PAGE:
David Lack's classic work on the finches of the Galapagos Islands (Darwin's Finches) was first published in 1947; few books have had such a great impact on evolutionary biology, indeed it is still one of the most succinct and fascinating treatises ever written about the origin of new species. The 1947 version is reproduced with facsimile pages of the original text, tables and line illustrations. The major feature of this reprint is the additional material supplied by Dr Peter Boag and Dr Laurene Ratcliffe who have both completed studies on the Galapagos. The readership will comprise students of evolution and ecology and those interested in the history of evolutionary thought. Amateur ornithologists and tourists visiting the Galapagos Islands will find this account fascinating.
Not yet reviewed
Be the first to review
Review was not posted due to profanity×
- Date Published: September 1983
- format: Paperback
- isbn: 9780521272421
- length: 272 pages
- dimensions: 216 x 140 x 15 mm
- weight: 0.35kg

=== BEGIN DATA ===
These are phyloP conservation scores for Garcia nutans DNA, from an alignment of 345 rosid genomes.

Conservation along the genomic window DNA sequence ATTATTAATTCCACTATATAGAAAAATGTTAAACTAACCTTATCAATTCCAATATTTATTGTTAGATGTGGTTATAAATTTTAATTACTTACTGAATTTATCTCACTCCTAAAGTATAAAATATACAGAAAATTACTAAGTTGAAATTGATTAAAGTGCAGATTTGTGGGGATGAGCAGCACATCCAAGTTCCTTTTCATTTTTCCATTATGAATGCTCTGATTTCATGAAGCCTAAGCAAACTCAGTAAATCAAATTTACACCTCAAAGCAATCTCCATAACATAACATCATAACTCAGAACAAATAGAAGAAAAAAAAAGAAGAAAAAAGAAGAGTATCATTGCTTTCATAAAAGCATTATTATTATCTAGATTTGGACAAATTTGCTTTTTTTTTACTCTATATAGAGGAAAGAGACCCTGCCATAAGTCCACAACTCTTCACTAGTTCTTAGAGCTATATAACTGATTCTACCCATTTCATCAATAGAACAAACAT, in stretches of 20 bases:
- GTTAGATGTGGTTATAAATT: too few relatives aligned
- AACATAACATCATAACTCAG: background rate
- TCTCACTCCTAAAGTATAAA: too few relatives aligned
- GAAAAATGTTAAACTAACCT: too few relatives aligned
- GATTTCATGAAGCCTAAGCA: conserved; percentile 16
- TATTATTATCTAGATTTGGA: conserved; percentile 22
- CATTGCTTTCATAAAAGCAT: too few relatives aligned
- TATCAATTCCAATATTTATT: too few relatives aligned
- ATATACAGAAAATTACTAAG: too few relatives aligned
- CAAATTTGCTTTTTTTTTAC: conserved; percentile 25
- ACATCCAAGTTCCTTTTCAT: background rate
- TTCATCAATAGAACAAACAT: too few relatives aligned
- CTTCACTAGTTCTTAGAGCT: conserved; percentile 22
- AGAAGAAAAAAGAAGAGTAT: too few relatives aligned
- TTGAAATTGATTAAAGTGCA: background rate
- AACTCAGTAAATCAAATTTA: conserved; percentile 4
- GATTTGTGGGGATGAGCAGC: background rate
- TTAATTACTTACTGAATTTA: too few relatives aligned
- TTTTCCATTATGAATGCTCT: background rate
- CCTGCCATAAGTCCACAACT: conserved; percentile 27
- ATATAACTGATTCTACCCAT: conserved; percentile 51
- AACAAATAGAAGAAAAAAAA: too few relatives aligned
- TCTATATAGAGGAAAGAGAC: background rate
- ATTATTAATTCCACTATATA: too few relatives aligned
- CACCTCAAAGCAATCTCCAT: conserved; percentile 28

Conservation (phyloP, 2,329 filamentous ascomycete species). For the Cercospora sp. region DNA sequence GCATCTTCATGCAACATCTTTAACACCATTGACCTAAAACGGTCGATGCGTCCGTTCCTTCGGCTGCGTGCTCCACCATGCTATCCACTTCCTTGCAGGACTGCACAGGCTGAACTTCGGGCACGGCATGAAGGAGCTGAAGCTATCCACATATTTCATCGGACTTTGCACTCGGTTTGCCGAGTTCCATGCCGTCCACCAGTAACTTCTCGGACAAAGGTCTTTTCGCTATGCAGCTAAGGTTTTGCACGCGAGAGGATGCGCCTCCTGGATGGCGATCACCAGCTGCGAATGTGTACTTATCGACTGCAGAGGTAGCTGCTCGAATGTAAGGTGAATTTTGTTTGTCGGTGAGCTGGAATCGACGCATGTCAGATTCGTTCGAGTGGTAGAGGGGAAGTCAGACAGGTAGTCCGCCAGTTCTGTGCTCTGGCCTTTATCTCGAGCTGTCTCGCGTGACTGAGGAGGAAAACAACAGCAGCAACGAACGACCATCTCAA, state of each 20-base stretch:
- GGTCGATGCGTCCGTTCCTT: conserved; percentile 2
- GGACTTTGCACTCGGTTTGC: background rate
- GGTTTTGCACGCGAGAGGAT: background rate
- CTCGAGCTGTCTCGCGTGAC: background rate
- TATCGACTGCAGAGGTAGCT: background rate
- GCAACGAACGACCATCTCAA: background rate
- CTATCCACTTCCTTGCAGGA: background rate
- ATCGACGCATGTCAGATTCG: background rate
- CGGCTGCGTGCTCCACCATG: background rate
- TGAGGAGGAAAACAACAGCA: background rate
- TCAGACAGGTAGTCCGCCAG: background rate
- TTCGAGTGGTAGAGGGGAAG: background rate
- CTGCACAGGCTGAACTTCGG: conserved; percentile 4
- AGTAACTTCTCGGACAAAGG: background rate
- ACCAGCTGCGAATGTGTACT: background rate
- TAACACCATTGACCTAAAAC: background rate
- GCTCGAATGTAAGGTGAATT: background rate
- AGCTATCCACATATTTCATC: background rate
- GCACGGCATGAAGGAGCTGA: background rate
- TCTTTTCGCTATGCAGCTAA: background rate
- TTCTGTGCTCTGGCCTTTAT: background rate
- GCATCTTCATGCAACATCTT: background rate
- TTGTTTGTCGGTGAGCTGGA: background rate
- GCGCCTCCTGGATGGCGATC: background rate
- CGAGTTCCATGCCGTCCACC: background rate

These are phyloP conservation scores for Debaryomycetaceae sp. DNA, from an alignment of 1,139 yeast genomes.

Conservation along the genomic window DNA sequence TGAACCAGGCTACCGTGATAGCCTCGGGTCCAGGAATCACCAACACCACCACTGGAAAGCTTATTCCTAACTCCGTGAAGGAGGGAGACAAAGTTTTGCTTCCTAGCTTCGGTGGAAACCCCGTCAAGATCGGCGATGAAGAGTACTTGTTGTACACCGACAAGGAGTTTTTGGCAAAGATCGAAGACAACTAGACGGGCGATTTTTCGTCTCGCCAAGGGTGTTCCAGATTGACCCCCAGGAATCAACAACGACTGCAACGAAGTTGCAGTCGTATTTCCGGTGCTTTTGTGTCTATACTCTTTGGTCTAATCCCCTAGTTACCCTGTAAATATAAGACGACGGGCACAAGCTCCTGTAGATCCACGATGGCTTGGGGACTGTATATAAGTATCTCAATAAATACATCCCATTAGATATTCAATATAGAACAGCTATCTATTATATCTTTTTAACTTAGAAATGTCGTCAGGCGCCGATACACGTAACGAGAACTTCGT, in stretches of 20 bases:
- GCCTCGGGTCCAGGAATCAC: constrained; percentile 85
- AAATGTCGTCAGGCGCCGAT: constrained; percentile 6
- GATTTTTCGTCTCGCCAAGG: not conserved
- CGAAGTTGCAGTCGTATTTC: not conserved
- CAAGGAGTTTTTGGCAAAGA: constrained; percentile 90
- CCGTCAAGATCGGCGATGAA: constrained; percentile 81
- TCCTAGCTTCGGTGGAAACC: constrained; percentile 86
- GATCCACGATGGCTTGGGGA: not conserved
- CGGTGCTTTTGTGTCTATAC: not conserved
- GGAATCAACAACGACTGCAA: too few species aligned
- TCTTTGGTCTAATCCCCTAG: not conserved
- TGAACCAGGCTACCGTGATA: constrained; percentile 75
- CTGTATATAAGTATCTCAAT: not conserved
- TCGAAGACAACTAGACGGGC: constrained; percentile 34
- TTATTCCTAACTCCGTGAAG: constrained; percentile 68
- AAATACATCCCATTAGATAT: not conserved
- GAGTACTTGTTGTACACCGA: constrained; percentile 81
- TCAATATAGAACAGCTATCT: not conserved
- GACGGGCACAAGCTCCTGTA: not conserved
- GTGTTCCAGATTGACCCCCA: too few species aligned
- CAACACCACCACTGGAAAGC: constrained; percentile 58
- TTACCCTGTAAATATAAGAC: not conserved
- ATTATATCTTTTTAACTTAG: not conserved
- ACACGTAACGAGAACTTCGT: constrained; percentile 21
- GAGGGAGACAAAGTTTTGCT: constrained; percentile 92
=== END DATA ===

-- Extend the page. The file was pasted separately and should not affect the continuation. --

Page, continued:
- availability: Available
Table of Contents
Part I. Description:
1. Galapagos scene
4. Female plumage
5. Male plumage and sexual selection
6. Beak differences and food
7. Size differences between island forms
8. Size differences between species
9. Individual variation
11. An evolutionary tree
Part II. Interpretation:
12. The origin of the Galapagos fauna
13. The origin of subspecies
14. The origin of species
15. The persistence of species
16. Adaptive radiation
Tables of measurements
Find resources associated with this titleYour search for '' returned .
Type Name Unlocked * Format Size
This title is supported by one or more locked resources. Access to locked resources is granted exclusively by Cambridge University Press to lecturers whose faculty status has been verified. To gain access to locked resources, lecturers should sign in to or register for a Cambridge user account.
Please use locked resources responsibly and exercise your professional discretion when choosing how you share these materials with your students. Other lecturers may wish to use locked resources for assessment purposes and their usefulness is undermined when the source files (for example, solution manuals or test banks) are shared online or via social networks.
Supplementary resources are subject to copyright. Lecturers are permitted to view, print or download these resources for use in their teaching, but may not change them or use them for commercial gain.
If you are having problems accessing these resources please contact email@example.com.
Sorry, this resource is locked
Please register or sign in to request access. If you are having problems accessing these resources please email firstname.lastname@example.orgRegister Sign in